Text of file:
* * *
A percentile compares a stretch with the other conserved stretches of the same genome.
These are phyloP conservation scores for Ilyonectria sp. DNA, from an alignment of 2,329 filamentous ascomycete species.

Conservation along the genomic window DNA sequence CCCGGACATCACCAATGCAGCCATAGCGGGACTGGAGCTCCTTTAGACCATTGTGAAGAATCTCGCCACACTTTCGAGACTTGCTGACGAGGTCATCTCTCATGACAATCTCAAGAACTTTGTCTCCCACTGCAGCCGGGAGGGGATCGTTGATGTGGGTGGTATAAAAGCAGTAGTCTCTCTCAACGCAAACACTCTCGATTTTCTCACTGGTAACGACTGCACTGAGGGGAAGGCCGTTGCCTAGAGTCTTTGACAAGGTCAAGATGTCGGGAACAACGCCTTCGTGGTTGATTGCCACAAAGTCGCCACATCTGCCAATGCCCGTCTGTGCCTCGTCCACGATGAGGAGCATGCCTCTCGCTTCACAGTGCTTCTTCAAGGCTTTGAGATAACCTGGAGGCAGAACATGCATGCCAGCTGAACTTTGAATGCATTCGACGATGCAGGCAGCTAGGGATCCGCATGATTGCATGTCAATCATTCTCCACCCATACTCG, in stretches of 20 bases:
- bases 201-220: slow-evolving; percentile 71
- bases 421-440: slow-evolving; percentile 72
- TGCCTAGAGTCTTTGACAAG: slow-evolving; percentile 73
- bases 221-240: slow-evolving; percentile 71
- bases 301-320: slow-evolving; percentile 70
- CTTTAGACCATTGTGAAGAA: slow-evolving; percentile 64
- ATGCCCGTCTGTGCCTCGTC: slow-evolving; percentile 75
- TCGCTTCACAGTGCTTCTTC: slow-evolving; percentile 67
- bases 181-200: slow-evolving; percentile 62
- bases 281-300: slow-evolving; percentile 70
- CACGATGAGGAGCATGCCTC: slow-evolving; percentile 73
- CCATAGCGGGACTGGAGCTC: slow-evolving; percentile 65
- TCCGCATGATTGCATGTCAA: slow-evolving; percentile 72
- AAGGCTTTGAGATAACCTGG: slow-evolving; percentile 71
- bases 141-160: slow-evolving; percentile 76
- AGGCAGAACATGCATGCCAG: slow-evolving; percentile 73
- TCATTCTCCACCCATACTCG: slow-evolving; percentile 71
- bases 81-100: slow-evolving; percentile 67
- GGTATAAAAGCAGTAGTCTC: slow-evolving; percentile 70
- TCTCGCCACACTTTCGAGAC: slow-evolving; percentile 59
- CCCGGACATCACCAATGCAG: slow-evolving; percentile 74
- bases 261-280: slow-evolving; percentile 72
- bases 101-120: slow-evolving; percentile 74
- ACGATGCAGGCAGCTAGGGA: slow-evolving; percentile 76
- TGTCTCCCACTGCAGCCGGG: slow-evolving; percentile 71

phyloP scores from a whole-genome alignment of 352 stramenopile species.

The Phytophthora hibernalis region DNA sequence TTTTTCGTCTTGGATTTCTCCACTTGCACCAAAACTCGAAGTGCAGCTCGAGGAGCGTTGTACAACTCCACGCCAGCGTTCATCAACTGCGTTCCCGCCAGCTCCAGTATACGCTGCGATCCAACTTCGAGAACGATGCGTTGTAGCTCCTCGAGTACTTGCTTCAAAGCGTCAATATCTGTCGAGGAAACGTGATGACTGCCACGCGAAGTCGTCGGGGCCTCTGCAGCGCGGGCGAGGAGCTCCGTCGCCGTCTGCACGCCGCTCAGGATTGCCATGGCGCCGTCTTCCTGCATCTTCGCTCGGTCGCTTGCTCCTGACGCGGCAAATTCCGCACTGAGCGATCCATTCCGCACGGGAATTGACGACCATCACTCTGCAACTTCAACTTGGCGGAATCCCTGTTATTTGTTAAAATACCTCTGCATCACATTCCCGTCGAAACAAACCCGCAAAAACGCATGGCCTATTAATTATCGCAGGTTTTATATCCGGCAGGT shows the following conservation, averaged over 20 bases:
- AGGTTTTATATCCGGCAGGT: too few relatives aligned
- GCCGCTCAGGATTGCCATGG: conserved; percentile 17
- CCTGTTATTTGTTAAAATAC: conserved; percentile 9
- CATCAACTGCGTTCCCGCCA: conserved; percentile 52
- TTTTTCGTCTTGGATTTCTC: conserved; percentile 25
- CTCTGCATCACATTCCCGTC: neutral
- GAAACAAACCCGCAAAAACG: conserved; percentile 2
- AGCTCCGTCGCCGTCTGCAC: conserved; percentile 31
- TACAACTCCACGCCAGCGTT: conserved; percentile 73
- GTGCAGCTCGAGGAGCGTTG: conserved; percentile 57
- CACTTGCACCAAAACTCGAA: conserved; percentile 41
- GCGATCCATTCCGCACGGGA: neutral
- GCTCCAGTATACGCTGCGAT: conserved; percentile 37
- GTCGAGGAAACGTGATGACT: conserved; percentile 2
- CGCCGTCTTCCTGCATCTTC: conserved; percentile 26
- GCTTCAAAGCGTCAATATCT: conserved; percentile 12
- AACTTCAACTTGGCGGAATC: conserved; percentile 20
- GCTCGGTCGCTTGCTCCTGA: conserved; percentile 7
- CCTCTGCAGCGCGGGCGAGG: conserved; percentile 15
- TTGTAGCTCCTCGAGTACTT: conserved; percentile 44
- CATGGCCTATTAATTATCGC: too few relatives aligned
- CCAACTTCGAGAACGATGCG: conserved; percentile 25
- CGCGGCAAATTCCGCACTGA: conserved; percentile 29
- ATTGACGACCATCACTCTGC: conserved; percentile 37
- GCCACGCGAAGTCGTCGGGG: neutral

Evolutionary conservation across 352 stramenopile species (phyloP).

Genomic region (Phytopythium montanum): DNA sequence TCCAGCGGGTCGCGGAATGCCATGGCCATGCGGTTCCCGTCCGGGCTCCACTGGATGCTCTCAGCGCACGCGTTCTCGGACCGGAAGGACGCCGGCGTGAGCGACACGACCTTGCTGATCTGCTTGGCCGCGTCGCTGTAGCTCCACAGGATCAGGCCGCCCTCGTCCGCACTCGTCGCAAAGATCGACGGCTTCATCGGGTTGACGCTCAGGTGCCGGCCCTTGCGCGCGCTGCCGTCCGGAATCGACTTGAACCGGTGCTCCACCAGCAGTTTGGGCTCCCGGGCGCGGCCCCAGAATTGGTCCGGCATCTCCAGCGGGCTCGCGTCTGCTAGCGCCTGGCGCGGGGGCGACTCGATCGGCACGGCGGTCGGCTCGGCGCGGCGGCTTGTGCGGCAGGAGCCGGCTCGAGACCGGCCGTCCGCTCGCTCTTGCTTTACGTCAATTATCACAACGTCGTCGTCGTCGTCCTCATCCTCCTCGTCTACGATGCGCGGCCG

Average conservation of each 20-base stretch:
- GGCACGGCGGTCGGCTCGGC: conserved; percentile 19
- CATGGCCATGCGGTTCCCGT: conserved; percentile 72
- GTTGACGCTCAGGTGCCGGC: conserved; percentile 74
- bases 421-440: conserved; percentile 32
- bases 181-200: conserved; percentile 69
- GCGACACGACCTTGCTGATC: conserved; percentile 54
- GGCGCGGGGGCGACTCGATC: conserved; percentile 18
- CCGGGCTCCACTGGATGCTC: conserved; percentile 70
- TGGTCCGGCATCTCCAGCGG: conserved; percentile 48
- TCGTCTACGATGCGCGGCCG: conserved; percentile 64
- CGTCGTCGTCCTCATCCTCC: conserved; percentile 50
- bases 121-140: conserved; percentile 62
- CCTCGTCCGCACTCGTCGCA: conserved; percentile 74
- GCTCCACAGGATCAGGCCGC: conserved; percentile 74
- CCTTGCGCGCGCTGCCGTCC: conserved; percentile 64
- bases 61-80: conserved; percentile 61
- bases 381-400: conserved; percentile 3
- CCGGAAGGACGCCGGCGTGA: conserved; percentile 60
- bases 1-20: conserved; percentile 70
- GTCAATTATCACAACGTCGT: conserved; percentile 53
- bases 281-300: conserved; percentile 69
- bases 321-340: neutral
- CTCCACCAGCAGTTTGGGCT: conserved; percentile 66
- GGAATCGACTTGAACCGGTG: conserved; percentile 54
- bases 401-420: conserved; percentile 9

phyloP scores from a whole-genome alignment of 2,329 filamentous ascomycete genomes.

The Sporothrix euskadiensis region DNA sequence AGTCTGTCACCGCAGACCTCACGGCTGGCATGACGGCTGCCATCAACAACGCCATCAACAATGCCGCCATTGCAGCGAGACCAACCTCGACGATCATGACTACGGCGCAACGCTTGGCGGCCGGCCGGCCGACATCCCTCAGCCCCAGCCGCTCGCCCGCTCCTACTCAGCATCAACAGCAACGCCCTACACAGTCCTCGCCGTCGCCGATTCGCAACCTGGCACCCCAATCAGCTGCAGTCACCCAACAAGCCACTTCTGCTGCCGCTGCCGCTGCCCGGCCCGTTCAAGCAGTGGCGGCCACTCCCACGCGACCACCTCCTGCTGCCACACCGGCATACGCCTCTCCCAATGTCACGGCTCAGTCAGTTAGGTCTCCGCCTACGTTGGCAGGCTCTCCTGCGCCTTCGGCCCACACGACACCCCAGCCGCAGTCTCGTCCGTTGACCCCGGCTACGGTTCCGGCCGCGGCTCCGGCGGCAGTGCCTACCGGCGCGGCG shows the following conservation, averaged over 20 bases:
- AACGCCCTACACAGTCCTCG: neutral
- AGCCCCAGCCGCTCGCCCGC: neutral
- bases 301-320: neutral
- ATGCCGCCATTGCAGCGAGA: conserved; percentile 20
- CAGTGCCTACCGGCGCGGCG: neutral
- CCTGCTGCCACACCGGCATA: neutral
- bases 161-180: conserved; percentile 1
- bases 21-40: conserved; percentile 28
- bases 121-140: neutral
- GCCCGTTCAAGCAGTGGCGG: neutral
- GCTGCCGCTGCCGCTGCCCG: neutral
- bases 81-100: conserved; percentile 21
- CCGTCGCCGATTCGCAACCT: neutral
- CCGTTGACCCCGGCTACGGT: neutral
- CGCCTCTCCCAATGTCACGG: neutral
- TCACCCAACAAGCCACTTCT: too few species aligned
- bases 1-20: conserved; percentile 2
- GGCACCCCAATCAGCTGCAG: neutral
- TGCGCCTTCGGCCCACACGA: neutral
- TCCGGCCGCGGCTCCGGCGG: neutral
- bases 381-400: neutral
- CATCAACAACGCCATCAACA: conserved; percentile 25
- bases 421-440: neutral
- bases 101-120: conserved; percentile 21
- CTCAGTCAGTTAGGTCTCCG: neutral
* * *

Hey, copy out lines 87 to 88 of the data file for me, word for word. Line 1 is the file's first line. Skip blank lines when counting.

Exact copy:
- AGCCCCAGCCGCTCGCCCGC: neutral
- bases 301-320: neutral